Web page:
Officials reported that state-run planemaker Hindustan Aeronautics Limited (HAL) began critical ground tests on the LCA Mk-1 (light combat aircraft) on Wednesday to check the structural integrity of the aircraft’s airframe and other components in order to meet stipulated airworthiness criteria.
At the Aircraft Research and Design Centre (ARDC) in Bengaluru, the main airframe fatigue test (MAFT) of the LCA Mk-1 commenced. The Indian Air Force has received the LCA MK-1. Officials said it’s not uncommon for a fighter plane’s weariness to be assessed after it’s been deployed.
“Despite the obstacles caused by the Covid-19 epidemic, HAL was able to start the MAFT on time,” said Arup Chatterjee, HAL’s director of engineering and research and development. The arduous testing will last for eight to nine years, and the successful completion of MAFT will qualify the LCA (air force) Mk-1 airframe for the rest of its service life, according to officials.
“According to military airworthiness criteria, MAFT must demonstrate the airframe’s potential to sustain four times its service life,” HAL explained.
According to Air Marshal Anil Chopra (retd), director-general of the Centre for Air Power Studies, MAFT is a crucial activity for establishing the structural health of the airframe or components, as well as defining the platform’s last safe operating life.
Designers from HAL and scientists from the Aeronautical Development Agency (ADA) collaborated on the MAFT’s test plan and timetable, which was developed in collaboration with the Regional Centre for Military Airworthiness under the Centre for Military Airworthiness and Certification (CEMILAC).
CEMILAC is a regulatory organization under the Defence Research and Development Organisation (DRDO) that certifies military aircraft, helicopters, aero-engines, and air-launched weapons for airworthiness.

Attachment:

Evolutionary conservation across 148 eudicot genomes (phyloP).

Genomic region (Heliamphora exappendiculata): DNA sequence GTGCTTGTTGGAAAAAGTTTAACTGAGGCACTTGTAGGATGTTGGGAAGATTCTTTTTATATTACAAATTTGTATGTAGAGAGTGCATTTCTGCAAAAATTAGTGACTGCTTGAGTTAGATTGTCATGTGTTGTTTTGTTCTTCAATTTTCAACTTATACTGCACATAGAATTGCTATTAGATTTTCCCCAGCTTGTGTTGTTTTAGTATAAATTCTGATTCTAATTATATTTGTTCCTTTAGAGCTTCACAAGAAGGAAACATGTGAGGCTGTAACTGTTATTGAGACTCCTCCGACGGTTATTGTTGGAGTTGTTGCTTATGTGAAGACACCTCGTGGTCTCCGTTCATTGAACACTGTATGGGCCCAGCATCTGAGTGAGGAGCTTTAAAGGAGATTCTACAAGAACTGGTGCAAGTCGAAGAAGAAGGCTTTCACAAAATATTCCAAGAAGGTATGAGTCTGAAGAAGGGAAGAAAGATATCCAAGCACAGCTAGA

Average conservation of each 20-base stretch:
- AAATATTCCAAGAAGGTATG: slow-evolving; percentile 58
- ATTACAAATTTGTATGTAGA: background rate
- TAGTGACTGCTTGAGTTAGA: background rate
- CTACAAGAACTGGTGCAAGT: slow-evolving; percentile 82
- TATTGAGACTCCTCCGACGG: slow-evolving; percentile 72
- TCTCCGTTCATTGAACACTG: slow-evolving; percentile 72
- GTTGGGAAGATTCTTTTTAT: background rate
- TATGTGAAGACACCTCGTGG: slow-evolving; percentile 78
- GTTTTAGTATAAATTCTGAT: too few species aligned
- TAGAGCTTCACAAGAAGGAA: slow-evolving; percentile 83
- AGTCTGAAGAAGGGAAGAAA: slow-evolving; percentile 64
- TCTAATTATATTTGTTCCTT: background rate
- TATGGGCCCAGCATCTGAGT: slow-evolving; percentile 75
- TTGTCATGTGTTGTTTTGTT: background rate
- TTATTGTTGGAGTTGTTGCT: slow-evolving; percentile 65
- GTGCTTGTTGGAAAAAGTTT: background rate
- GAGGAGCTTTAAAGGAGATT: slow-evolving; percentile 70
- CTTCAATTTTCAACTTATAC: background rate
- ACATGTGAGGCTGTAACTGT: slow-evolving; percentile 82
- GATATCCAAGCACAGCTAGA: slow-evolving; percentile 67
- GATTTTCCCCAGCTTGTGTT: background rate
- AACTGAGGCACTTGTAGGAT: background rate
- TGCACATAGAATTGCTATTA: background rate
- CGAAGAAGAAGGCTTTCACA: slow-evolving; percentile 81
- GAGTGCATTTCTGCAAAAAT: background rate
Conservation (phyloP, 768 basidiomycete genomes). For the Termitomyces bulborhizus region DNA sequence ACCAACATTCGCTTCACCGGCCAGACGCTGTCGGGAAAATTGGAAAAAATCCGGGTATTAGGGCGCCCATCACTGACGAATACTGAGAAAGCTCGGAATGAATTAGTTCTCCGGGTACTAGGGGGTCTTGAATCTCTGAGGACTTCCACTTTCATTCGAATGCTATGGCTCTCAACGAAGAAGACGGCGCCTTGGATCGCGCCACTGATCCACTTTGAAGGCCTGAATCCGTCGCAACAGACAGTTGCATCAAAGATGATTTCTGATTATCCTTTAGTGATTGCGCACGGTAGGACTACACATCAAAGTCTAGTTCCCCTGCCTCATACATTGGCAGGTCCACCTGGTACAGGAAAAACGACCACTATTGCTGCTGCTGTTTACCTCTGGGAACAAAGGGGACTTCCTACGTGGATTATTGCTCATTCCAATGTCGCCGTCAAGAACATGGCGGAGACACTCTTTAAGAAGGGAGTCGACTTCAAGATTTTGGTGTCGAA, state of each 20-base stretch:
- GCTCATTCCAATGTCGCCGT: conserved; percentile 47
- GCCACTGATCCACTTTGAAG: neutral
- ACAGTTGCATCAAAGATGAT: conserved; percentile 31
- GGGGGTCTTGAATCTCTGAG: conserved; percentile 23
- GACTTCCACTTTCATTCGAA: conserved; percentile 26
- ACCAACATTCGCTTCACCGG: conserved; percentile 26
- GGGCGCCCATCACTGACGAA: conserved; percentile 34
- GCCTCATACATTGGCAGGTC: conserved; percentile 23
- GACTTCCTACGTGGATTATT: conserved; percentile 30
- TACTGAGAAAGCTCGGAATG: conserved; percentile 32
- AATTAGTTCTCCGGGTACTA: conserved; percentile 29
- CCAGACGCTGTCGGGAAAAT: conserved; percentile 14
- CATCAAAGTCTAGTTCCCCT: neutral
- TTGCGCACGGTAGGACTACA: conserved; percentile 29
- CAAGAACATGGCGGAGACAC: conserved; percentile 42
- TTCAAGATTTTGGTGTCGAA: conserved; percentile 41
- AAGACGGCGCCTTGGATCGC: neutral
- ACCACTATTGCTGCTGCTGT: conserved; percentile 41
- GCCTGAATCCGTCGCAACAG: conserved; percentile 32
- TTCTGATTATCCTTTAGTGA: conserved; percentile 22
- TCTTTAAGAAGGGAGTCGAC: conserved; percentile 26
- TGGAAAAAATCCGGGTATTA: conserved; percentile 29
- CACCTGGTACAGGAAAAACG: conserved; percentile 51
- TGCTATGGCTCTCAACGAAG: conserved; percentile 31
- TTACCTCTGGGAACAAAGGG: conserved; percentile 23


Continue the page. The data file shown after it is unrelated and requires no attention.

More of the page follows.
Last year, the defence government granted HAL a contract worth Rs 48,000 crore for 83 LCA Mk-1A aircraft (a more sophisticated version of the LCA Mk-1) for the Indian Air Force. The Mk-1A will be built on the same airframe as the Mk-1.
The first Mk-1A aircraft will be delivered to the air force in March 2024, with the remainder arriving in 2029.
The 83 Mk-1A jets brought the total number of LCA types ordered to 123. The IAF bought 40 LCAs in two configurations: initial operational clearance and advanced final operational clearance. The LCA Mk-1A will include a number of enhancements over the FOC model, making it the most advanced LCA variant to date.
Digital radar warning receivers, external self-protection jammer pods, superior radar, upgraded beyond-visual-range missiles, and greatly increased maintainability will be included in the Mk-1A model. The indigenous component of the fighter is estimated to be around 60%, compared to 50% in earlier models.